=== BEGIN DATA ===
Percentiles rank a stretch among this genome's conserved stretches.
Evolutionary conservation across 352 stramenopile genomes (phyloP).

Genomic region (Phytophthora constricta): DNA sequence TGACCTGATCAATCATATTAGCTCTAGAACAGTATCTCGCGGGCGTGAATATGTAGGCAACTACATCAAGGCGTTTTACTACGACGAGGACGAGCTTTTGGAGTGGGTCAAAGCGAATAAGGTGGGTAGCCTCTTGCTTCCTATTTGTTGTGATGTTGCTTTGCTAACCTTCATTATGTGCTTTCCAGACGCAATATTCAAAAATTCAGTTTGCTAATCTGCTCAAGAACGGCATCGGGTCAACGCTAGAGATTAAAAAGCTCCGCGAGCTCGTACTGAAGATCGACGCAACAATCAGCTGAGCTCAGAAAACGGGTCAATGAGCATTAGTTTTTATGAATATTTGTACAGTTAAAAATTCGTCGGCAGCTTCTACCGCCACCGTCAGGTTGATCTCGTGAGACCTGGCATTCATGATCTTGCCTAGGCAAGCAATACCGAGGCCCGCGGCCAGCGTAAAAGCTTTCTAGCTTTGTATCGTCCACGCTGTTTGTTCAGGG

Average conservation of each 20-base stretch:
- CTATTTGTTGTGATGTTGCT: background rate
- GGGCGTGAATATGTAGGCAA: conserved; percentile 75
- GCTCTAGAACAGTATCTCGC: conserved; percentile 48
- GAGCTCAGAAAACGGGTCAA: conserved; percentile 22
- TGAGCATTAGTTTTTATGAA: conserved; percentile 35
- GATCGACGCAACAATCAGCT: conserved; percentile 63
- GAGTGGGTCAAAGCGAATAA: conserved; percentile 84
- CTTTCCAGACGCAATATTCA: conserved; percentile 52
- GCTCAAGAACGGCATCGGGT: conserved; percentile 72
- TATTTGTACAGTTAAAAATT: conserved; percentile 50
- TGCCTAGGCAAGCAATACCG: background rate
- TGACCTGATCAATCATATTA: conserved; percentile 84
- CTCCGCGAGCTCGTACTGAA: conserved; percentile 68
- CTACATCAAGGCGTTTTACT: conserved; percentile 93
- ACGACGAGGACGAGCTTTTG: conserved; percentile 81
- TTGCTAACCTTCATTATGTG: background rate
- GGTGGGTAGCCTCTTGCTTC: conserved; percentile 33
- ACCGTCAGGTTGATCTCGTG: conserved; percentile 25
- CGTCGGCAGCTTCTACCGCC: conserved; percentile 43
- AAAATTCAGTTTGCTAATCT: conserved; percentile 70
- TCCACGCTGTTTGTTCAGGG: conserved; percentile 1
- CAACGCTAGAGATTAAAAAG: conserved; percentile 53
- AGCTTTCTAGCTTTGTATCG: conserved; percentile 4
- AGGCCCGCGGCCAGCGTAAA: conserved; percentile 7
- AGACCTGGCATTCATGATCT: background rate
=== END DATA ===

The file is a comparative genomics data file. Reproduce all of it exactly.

Percentiles rank a stretch among this genome's conserved stretches.
Evolutionary conservation across 352 stramenopile genomes (phyloP).

Genomic region (Phytophthora constricta): DNA sequence TGACCTGATCAATCATATTAGCTCTAGAACAGTATCTCGCGGGCGTGAATATGTAGGCAACTACATCAAGGCGTTTTACTACGACGAGGACGAGCTTTTGGAGTGGGTCAAAGCGAATAAGGTGGGTAGCCTCTTGCTTCCTATTTGTTGTGATGTTGCTTTGCTAACCTTCATTATGTGCTTTCCAGACGCAATATTCAAAAATTCAGTTTGCTAATCTGCTCAAGAACGGCATCGGGTCAACGCTAGAGATTAAAAAGCTCCGCGAGCTCGTACTGAAGATCGACGCAACAATCAGCTGAGCTCAGAAAACGGGTCAATGAGCATTAGTTTTTATGAATATTTGTACAGTTAAAAATTCGTCGGCAGCTTCTACCGCCACCGTCAGGTTGATCTCGTGAGACCTGGCATTCATGATCTTGCCTAGGCAAGCAATACCGAGGCCCGCGGCCAGCGTAAAAGCTTTCTAGCTTTGTATCGTCCACGCTGTTTGTTCAGGG

Average conservation of each 20-base stretch:
- CTATTTGTTGTGATGTTGCT: background rate
- GGGCGTGAATATGTAGGCAA: conserved; percentile 75
- GCTCTAGAACAGTATCTCGC: conserved; percentile 48
- GAGCTCAGAAAACGGGTCAA: conserved; percentile 22
- TGAGCATTAGTTTTTATGAA: conserved; percentile 35
- GATCGACGCAACAATCAGCT: conserved; percentile 63
- GAGTGGGTCAAAGCGAATAA: conserved; percentile 84
- CTTTCCAGACGCAATATTCA: conserved; percentile 52
- GCTCAAGAACGGCATCGGGT: conserved; percentile 72
- TATTTGTACAGTTAAAAATT: conserved; percentile 50
- TGCCTAGGCAAGCAATACCG: background rate
- TGACCTGATCAATCATATTA: conserved; percentile 84
- CTCCGCGAGCTCGTACTGAA: conserved; percentile 68
- CTACATCAAGGCGTTTTACT: conserved; percentile 93
- ACGACGAGGACGAGCTTTTG: conserved; percentile 81
- TTGCTAACCTTCATTATGTG: background rate
- GGTGGGTAGCCTCTTGCTTC: conserved; percentile 33
- ACCGTCAGGTTGATCTCGTG: conserved; percentile 25
- CGTCGGCAGCTTCTACCGCC: conserved; percentile 43
- AAAATTCAGTTTGCTAATCT: conserved; percentile 70
- TCCACGCTGTTTGTTCAGGG: conserved; percentile 1
- CAACGCTAGAGATTAAAAAG: conserved; percentile 53
- AGCTTTCTAGCTTTGTATCG: conserved; percentile 4
- AGGCCCGCGGCCAGCGTAAA: conserved; percentile 7
- AGACCTGGCATTCATGATCT: background rate